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Happy Independence Day!

Watch some fireworks and turn on the barbeques, but let’s also celebrate by highlighting Virginia women veterans of World War II, helping protect our country from threats to our independence.

World War II provided many more opportunities for women to serve in all branches of service in different military occupations. The number of American women serving totaled more than 350,000, compared to the 20,000 that served in World War I. While women did serve in the military directly alongside men, they served in units made for specifically for women, including the Women’s Army Corps (WAC), Navy Women’s Reserve (WAVES), Marine Corps Women’s Reserve, Coast Guard Women’s Reserve (SPARS), Women Airforce Service Pilots (WASPS), Army Nurses Corps, and Navy Nurse Corps.

The leadership and contributions of women in the military slowly helped to change the perceptions of women’s roles and led to more opportunities in the workforce after the war.

Della Hayden Raney

Raney was born and raised in Suffolk, Virginia, and attended Virginia State University. She enlisted in the Army Nurse Corps on April 25, 1941.

She was the first African American woman to be accepted and serve in the Army Nurse Corps, first African American women to become Chief Nurse, and first African American nurse to reach the ranks of First Lieutenant and Major in World War II. She served on several Army bases, including the Tuskegee Army Airfield Station Hospital. The Della H. Raney Nursing Scholarship was created in 2012 by the National Black Nurses Association and the Tuskegee Airmen Foundation to provide financial assistance to nursing students. She is buried at Arlington National Cemetery under her married name, Della Hayden Raney Jackson.

Courtesy of The National Museum of African American History and Culture

Nan Sue Porter

Courtesy of Virginia World War II History Commission

Porter lived in Richmond, Virginia, with her parents, attended Roosevelt High School and worked at Thalhimers Department Store.

She enlisted in the Women’s Army Auxiliary Corps at the U.S. Army Recruiting Station in Richmond on August 5, 1942, and was called to active duty on August 15, 1942. She served in both Algeria and Italy and died of polio on August 6, 1944, at age 24 while serving in Naples, Italy. In 1946, she became the first woman from the Woman’s Army Auxiliary Corps to be buried in Arlington National Cemetery.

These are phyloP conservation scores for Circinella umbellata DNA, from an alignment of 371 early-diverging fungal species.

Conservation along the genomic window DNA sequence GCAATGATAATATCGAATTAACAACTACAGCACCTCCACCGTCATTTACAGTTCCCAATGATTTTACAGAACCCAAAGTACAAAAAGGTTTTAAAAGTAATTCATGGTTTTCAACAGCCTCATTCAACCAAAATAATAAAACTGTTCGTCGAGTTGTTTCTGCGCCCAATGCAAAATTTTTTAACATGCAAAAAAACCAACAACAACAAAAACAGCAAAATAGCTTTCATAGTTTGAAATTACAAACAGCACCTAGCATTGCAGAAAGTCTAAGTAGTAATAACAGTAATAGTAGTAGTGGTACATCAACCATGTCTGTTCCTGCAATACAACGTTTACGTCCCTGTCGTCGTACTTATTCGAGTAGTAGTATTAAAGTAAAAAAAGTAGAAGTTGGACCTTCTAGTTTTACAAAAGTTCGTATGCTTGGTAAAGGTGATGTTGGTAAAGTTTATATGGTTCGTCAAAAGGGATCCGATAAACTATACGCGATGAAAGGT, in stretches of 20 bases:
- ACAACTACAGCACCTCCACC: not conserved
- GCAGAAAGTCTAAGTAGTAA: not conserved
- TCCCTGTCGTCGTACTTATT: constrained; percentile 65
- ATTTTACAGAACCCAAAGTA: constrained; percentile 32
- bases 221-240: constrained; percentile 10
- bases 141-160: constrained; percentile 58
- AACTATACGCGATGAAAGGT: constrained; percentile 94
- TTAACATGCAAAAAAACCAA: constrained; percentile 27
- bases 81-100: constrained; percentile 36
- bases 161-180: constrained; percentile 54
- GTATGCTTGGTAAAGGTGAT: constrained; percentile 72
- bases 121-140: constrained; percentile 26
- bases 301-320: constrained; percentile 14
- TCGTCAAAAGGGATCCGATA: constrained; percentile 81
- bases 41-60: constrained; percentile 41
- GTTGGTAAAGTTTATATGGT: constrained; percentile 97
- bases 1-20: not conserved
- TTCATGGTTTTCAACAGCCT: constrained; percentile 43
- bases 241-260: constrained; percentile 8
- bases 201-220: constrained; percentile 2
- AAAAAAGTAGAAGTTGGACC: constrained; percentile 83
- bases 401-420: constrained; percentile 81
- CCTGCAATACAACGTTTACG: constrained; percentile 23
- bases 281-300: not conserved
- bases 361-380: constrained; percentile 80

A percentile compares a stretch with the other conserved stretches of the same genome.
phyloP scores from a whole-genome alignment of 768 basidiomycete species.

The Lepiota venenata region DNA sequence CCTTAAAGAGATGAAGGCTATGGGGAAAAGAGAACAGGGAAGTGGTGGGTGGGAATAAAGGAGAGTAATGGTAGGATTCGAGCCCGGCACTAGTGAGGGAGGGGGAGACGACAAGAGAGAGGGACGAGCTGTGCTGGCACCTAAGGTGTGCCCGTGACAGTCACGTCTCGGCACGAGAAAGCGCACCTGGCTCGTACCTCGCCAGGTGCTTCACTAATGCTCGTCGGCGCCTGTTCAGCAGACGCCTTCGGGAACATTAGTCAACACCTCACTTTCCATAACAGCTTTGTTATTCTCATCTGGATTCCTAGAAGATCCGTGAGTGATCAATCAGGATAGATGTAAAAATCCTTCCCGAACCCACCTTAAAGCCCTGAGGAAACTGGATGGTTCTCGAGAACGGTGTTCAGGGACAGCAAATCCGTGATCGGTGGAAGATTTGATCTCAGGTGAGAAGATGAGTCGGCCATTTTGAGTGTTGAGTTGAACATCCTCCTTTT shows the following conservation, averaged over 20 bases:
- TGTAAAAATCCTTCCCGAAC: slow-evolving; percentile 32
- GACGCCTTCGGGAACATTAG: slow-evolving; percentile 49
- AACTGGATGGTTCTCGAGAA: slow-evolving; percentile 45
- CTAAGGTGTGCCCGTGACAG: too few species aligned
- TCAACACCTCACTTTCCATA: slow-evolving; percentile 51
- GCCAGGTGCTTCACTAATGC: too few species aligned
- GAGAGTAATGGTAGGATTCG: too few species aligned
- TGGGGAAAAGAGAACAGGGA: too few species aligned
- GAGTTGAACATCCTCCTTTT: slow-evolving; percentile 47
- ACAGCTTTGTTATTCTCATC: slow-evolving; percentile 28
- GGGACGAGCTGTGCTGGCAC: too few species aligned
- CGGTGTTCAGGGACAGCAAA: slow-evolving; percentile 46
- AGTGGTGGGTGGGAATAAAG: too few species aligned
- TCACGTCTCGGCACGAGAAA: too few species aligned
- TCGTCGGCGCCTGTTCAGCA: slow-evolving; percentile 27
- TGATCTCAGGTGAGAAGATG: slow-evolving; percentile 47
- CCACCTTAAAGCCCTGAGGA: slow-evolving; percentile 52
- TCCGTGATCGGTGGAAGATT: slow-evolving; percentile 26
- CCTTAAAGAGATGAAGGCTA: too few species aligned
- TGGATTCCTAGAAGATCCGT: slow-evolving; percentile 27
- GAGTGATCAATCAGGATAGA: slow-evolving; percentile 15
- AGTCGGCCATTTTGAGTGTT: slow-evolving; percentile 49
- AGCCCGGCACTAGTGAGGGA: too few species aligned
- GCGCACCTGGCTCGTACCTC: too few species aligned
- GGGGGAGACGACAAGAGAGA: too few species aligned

An American Legion Post in Florida was named Nan Sue Porter Post No. 156 in 1950, and was composed entirely of women nurses who served in the Armed Services. An iron lung, a type of respirator used in polio treatment, was gifted to the Medical College of Virginia as a memorial to Nan Sue Porter. Her parents Mr. and Mrs. B. Myrick Porter asked that friends donate money to a fund set up in her name to help polio victims. Her name can be found on the Virginia War Memorial under World War II – Richmond City.

Beatrice Vivian Ball

Ball lived in Arlington, Virginia. Prior to military service, she worked in the Women’s Bureau of Metropolitan Police Department and the U.S. Park Police Service of the Department of the Interior.

She enlisted in the Navy on December 16, 1942, and later transferred to the Coast Guard in their first Coast Guard Women’s Reserve (SPARS) unit.

She was the first SPAR to be assigned intelligence work, serving as an Assistant Intelligence Officer at the Coast Guard Headquarters and eventually obtaining the rank of Commander.

She is a descendant of Mary Ball and is buried in Arlington National Cemetery.

Courtesy of Virginia World War II History Commission

Eva Virginia Ageon

Courtesy of the Virginia World War II History Commission

Ageon was born and lived in Buchanan, Virginia.

She enlisted in the Army Nurse Corps on January 4, 1941. She trained to be a nurse at Jefferson Hospital in Roanoke, Virginia. Ageon served in several hospitals on the homefront, including Walter Reed Hospital in Baltimore, Fort Benning in Georgia, and Fort Dix in New Jersey. She also served at Fort Gulick in Panama, where she subsequently died in-service and was buried. The U.S. Army built an athletic stadium in the Panama Canal Zone and dedicated it to Ageon in 1943. It was built by the enlisted personnel of the medical detachment in their free time to honor her.

Her name can be found on the Virginia War Memorial under World War II – Botetourt County.

The Virginia World War II War Dead Questionnaires Collection is a new collection that is available for transcription on From The Page. The three-page questionnaire records personal and military data including birth date and place, date of birth of children, education, date and place of enlistment, branch of service, military honors, circumstances of death, and more.

Additionally, the Library of Virginia received a NEH grant to digitize our 250,000 WWII veteran separation notices. The U.S. Marine Corps and the U.S. Army Separation Notices are also available for transcription.

The information gathered from the transcriptions of both collections will provide insight to the military and civilian lives of veterans. You can help contribute to highlighting and finding stories similar to the women veterans above.

Lauren Caravati

Digital Collections Specialist for WWII Separation Notices

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